Posts Tagged ‘Chantal Joffe’

Blackpaint 593 – The Fly on the Lobster and the Cold, Hard Stare

April 5, 2017

Wolfgang Tillmans – again (Tate Modern)

Second visit to Wolfie at Tate Modern and photos of some of the – photos I mentioned last time: above, the drainpipe (obviously);  below, the fly on the shellfish (appetising!) –

 

– and here, one of those huge aerial shots that are in focus throughout the range (excuse the technical inadequacy – my description I mean, not Tillman’s photo).

Additionally, you should look out for the leaden sea (Richter, Roni Horn), the blue tee shirt man and the dark disco shot.  They’re all good, really, apart maybe from the makeweight pics of his cluttered desks and the disassembled computer bits..

Drawing Biennale at  the Drawing Room until 26th April (Unit 8 Rich Estate, 46 Willow Walk. London SE1)

“Over 200 unique works on paper”, all for sale in an online auction between 12 – 26 April).  Plenty of big names (Caivano, Gormley, Hatoum, Joffe, Turk, Perry,  Kentridge, Bob & Roberta….) and an astonishingly – well, no, surprisingly –  broad definition of drawing, as if that mattered.  Writing-drawings, graph printout drawings, photo-drawings, collage drawings, painting-drawings, a woven textile drawing, even some pencil and charcoal drawings. A few pictured below:

Patti Smith of course; not a fantastic likeness really…

 

 

Once again, note how my partner has managed to incorporate her image into Gotz’ picture; clever.  An excellent show of real quality drawings, not at all just knocked out in response to a request for a small piece to be auctioned.

Here’s one of mine; not in show, but open to offers, of course…

Blackpaint

Free State of Jones, dir. Gary Ross (2016)

Gruelling chunk of American Civil War “history” – but how much is true? – in which an alliance of escaped slaves and poor whites take on the Confederate army in Mississippi.  Violent, at times inspiring, at times confused.  Matthew McConaughey has ample opportunity to do his brilliant cold, hard stare; a little less convincing when he has to do compassion.

Chaos and Night, Henry de Montherlant

Re-read this after half a century; I’d always thought of it as a comedy, this story of Celestino, an impossible old Spanish anarchist exile in Paris.  It is funny, but I’d forgotten the end, in which his death mirrors the death of the bulls he has just seen slaughtered in the ring.  He finally comes to a realisation:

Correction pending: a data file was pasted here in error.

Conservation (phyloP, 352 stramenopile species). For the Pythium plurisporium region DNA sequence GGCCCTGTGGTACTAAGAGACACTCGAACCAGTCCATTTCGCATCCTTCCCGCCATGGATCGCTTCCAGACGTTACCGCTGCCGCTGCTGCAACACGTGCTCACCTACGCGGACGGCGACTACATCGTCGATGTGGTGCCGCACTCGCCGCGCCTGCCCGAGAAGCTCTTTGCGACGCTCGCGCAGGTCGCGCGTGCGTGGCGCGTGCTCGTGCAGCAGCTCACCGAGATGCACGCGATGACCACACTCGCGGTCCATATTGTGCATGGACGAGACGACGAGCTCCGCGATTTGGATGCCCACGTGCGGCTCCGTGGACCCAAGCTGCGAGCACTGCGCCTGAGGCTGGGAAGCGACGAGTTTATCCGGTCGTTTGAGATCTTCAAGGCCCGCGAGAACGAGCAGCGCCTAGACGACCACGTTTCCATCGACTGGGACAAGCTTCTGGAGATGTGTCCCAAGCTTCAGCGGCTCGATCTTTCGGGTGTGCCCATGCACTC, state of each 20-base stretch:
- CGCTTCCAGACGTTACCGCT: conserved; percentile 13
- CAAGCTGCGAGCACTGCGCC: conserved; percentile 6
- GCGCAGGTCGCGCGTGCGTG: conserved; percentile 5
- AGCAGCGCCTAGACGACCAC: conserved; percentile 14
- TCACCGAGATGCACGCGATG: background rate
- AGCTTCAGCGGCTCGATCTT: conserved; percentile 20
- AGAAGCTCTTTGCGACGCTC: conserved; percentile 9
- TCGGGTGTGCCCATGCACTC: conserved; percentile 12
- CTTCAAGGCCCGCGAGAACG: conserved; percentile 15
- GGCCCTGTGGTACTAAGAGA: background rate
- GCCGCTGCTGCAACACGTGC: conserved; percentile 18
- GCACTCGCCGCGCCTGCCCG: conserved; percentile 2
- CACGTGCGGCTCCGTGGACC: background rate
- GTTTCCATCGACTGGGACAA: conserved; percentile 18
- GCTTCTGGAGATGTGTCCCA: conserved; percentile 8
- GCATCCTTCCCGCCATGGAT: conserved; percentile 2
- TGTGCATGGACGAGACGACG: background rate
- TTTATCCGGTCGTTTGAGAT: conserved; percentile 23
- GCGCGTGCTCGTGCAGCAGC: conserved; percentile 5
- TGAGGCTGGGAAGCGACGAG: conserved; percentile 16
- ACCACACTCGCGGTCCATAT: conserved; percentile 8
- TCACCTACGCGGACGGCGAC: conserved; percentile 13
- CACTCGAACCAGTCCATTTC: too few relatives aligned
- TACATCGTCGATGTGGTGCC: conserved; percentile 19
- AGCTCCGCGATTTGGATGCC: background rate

“There was life, which was confused, incoherent and unstable, and then whatever exists before a man’s life and after it, which was fixed and absolute.  The loudspeaker had spoken truly: there was chaos, which was life, and night, which was whatever exists before life and after life (Chaos and Night, two characters in the divine comedy of Hesiod, whom Celestino had never read).  There was non-sense, which was life, and non-being, which was what exists before life and after it.”

So, yes, a comic novel – but with the odd unfunny bit.

Chaos and Night

Blackpaint 

5/04/17

 

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Blackpaint 560 – England’s Great Disaster (England 1, Iceland 2) and some art, of course…

June 27, 2016

 

monkey man,

Monkey Man, Blackpaint 2016

National Portrait Gallery – Lucian Freud/Chantal Joffe

A few erstwhile unknown works by Freud, well worth a look; a lovely drawing of a sleeping girl and an unfinished self-portrait, a drawing in paint of another girl, as well as a childhood drawing from a sketchbook.

freud sleeper

The Joffe painting, a self-portrait with her daughter, is in the characteristic, elongated Joffe style, the proportions making it appear that they were looking into a convex distorting mirror; (relatively) small heads and feet, bulging tums.  Check Joffe’s feet; the toes are just like Captain Lee’s (he who forgot to put his trousers on – see Blackpaint 510).

Gothic, Ken Russell (1987)

An unholy (!) screaming nightmare, Natasha Richardson as Mary Shelley, at risk from the attentions of Lord Byron (Gabriel Byrne), when he’s not attending to her half-sister Claire; several images from paintings:

  • Fuseli’s painting “The Nightmare” of a demon squatting on a sleeping woman’s abdomen;

gothic nightmare

  • Bacon’s painting of the Muybridge crippled boy, walking on all fours (Percy Shelley playing the fool on the chateau’s roof);